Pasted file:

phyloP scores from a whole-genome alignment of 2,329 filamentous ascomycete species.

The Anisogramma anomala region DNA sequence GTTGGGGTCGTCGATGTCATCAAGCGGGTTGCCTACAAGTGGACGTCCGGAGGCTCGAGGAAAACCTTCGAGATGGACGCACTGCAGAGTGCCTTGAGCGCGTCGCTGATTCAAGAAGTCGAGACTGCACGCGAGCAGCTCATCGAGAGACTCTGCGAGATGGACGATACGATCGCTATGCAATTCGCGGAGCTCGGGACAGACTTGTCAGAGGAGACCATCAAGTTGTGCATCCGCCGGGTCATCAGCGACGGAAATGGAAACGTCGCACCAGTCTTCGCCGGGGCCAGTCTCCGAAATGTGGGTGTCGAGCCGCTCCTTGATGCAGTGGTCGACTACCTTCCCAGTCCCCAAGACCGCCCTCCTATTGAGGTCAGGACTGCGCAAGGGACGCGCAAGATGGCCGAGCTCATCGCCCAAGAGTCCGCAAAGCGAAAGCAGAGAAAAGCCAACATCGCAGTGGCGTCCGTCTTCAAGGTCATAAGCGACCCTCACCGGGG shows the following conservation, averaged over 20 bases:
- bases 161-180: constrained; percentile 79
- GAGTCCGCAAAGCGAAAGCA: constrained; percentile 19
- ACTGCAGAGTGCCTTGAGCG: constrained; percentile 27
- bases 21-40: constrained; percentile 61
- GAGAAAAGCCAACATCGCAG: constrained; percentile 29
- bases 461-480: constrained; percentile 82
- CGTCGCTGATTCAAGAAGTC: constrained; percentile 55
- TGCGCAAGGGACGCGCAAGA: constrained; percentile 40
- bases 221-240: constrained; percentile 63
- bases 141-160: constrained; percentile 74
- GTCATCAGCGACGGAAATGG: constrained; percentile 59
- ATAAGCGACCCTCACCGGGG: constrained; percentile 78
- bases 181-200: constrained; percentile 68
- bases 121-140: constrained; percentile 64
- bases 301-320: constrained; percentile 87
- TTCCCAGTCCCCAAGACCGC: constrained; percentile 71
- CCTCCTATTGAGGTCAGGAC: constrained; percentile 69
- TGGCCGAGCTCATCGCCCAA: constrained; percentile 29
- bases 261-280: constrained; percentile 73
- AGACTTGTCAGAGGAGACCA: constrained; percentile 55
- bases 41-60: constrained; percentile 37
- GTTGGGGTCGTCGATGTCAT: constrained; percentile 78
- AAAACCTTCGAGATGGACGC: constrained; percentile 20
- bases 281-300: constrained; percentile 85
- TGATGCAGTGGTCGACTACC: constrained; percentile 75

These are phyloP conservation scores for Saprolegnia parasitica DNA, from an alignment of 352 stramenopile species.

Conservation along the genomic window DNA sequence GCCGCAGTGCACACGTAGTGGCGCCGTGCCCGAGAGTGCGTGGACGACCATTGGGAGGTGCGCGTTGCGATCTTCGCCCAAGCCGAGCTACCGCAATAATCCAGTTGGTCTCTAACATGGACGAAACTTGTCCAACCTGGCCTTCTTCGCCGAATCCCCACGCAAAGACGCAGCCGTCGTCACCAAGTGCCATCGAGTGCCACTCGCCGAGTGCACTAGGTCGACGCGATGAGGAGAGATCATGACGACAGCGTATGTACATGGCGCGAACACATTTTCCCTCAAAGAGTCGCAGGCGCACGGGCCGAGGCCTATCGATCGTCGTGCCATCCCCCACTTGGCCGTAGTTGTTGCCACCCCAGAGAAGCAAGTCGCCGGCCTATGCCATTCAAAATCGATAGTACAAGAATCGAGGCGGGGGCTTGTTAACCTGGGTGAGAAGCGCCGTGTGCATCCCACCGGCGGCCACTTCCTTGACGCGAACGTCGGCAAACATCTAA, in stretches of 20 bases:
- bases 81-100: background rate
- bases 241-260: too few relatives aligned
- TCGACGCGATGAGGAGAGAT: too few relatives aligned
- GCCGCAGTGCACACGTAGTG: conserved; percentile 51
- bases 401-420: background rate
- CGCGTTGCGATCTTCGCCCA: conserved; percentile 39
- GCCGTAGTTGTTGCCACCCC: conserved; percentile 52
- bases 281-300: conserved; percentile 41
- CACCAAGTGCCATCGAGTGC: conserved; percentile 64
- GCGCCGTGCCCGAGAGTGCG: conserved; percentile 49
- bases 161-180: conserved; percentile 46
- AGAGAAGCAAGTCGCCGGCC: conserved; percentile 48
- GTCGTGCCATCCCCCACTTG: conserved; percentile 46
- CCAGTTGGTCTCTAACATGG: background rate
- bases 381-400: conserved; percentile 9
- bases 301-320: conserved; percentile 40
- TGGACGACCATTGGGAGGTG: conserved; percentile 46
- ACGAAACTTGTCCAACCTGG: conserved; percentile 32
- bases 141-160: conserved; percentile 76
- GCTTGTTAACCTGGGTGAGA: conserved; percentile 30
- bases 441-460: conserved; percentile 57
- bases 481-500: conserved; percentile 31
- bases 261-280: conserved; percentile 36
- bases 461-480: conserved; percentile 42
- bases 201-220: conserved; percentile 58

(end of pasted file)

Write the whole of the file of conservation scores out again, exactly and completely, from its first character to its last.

phyloP scores from a whole-genome alignment of 2,329 filamentous ascomycete species.

The Anisogramma anomala region DNA sequence GTTGGGGTCGTCGATGTCATCAAGCGGGTTGCCTACAAGTGGACGTCCGGAGGCTCGAGGAAAACCTTCGAGATGGACGCACTGCAGAGTGCCTTGAGCGCGTCGCTGATTCAAGAAGTCGAGACTGCACGCGAGCAGCTCATCGAGAGACTCTGCGAGATGGACGATACGATCGCTATGCAATTCGCGGAGCTCGGGACAGACTTGTCAGAGGAGACCATCAAGTTGTGCATCCGCCGGGTCATCAGCGACGGAAATGGAAACGTCGCACCAGTCTTCGCCGGGGCCAGTCTCCGAAATGTGGGTGTCGAGCCGCTCCTTGATGCAGTGGTCGACTACCTTCCCAGTCCCCAAGACCGCCCTCCTATTGAGGTCAGGACTGCGCAAGGGACGCGCAAGATGGCCGAGCTCATCGCCCAAGAGTCCGCAAAGCGAAAGCAGAGAAAAGCCAACATCGCAGTGGCGTCCGTCTTCAAGGTCATAAGCGACCCTCACCGGGG shows the following conservation, averaged over 20 bases:
- bases 161-180: constrained; percentile 79
- GAGTCCGCAAAGCGAAAGCA: constrained; percentile 19
- ACTGCAGAGTGCCTTGAGCG: constrained; percentile 27
- bases 21-40: constrained; percentile 61
- GAGAAAAGCCAACATCGCAG: constrained; percentile 29
- bases 461-480: constrained; percentile 82
- CGTCGCTGATTCAAGAAGTC: constrained; percentile 55
- TGCGCAAGGGACGCGCAAGA: constrained; percentile 40
- bases 221-240: constrained; percentile 63
- bases 141-160: constrained; percentile 74
- GTCATCAGCGACGGAAATGG: constrained; percentile 59
- ATAAGCGACCCTCACCGGGG: constrained; percentile 78
- bases 181-200: constrained; percentile 68
- bases 121-140: constrained; percentile 64
- bases 301-320: constrained; percentile 87
- TTCCCAGTCCCCAAGACCGC: constrained; percentile 71
- CCTCCTATTGAGGTCAGGAC: constrained; percentile 69
- TGGCCGAGCTCATCGCCCAA: constrained; percentile 29
- bases 261-280: constrained; percentile 73
- AGACTTGTCAGAGGAGACCA: constrained; percentile 55
- bases 41-60: constrained; percentile 37
- GTTGGGGTCGTCGATGTCAT: constrained; percentile 78
- AAAACCTTCGAGATGGACGC: constrained; percentile 20
- bases 281-300: constrained; percentile 85
- TGATGCAGTGGTCGACTACC: constrained; percentile 75

These are phyloP conservation scores for Saprolegnia parasitica DNA, from an alignment of 352 stramenopile species.

Conservation along the genomic window DNA sequence GCCGCAGTGCACACGTAGTGGCGCCGTGCCCGAGAGTGCGTGGACGACCATTGGGAGGTGCGCGTTGCGATCTTCGCCCAAGCCGAGCTACCGCAATAATCCAGTTGGTCTCTAACATGGACGAAACTTGTCCAACCTGGCCTTCTTCGCCGAATCCCCACGCAAAGACGCAGCCGTCGTCACCAAGTGCCATCGAGTGCCACTCGCCGAGTGCACTAGGTCGACGCGATGAGGAGAGATCATGACGACAGCGTATGTACATGGCGCGAACACATTTTCCCTCAAAGAGTCGCAGGCGCACGGGCCGAGGCCTATCGATCGTCGTGCCATCCCCCACTTGGCCGTAGTTGTTGCCACCCCAGAGAAGCAAGTCGCCGGCCTATGCCATTCAAAATCGATAGTACAAGAATCGAGGCGGGGGCTTGTTAACCTGGGTGAGAAGCGCCGTGTGCATCCCACCGGCGGCCACTTCCTTGACGCGAACGTCGGCAAACATCTAA, in stretches of 20 bases:
- bases 81-100: background rate
- bases 241-260: too few relatives aligned
- TCGACGCGATGAGGAGAGAT: too few relatives aligned
- GCCGCAGTGCACACGTAGTG: conserved; percentile 51
- bases 401-420: background rate
- CGCGTTGCGATCTTCGCCCA: conserved; percentile 39
- GCCGTAGTTGTTGCCACCCC: conserved; percentile 52
- bases 281-300: conserved; percentile 41
- CACCAAGTGCCATCGAGTGC: conserved; percentile 64
- GCGCCGTGCCCGAGAGTGCG: conserved; percentile 49
- bases 161-180: conserved; percentile 46
- AGAGAAGCAAGTCGCCGGCC: conserved; percentile 48
- GTCGTGCCATCCCCCACTTG: conserved; percentile 46
- CCAGTTGGTCTCTAACATGG: background rate
- bases 381-400: conserved; percentile 9
- bases 301-320: conserved; percentile 40
- TGGACGACCATTGGGAGGTG: conserved; percentile 46
- ACGAAACTTGTCCAACCTGG: conserved; percentile 32
- bases 141-160: conserved; percentile 76
- GCTTGTTAACCTGGGTGAGA: conserved; percentile 30
- bases 441-460: conserved; percentile 57
- bases 481-500: conserved; percentile 31
- bases 261-280: conserved; percentile 36
- bases 461-480: conserved; percentile 42
- bases 201-220: conserved; percentile 58